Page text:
This study tested Hispanic ethnicity and parent alcoholism as moderators of pubertal status effects on the parent-child relationship in a community sample of 421 boys and girls 11.5-16.5 years old. Ethnicity was a significant moderator: The direction of the puberty effect on parent support and parent-adolescent conflict differed for Hispanic (primarily Mexican American) and non-Hispanic White boys. Parent alcoholism did not moderate the effect of puberty, but there was more conflict and less support between children of alcoholics and their parents than between controls and their parents. Puberty effects on the parent-adolescent relationship were also found above and beyond the effects of chronological age. Future directions for research in this area are discussed.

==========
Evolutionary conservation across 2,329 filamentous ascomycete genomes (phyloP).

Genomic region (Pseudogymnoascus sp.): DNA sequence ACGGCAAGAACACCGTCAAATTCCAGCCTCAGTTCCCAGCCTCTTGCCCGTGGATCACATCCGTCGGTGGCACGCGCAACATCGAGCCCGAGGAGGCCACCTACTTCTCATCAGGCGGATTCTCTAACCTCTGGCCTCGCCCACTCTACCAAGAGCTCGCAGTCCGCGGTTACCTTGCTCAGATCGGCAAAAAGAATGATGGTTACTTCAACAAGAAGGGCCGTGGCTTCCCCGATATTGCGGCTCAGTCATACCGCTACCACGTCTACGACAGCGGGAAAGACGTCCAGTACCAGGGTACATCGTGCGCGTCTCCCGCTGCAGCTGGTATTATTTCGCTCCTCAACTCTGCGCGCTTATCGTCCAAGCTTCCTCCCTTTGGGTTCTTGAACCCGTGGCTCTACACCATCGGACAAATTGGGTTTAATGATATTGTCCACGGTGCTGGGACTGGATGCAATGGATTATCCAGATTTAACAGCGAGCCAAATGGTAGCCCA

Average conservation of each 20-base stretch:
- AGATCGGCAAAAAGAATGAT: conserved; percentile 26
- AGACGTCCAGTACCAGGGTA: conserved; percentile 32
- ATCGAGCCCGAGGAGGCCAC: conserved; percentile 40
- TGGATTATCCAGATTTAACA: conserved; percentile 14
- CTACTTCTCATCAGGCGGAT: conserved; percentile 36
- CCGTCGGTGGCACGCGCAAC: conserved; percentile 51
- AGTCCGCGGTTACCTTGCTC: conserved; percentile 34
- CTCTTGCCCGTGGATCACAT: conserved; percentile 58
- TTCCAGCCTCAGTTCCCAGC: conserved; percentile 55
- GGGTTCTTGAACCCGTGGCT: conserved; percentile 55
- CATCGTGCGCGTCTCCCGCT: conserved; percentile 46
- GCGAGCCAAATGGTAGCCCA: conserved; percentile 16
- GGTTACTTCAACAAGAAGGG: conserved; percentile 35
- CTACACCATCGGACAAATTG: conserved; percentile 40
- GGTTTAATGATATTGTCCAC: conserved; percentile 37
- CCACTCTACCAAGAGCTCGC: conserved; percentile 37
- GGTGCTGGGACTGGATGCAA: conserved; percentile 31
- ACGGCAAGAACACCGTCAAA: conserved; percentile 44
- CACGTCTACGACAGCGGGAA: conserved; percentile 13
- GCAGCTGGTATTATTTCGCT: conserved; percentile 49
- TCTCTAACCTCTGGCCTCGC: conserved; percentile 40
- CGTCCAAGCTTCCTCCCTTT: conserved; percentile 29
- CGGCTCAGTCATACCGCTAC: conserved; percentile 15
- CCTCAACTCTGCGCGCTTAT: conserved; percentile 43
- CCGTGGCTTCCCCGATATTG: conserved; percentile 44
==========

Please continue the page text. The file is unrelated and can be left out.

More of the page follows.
|Original language||English (US)|
|Number of pages||12|
|State||Published - Jul 1996|
ASJC Scopus subject areas
- Developmental and Educational Psychology
- Life-span and Life-course Studies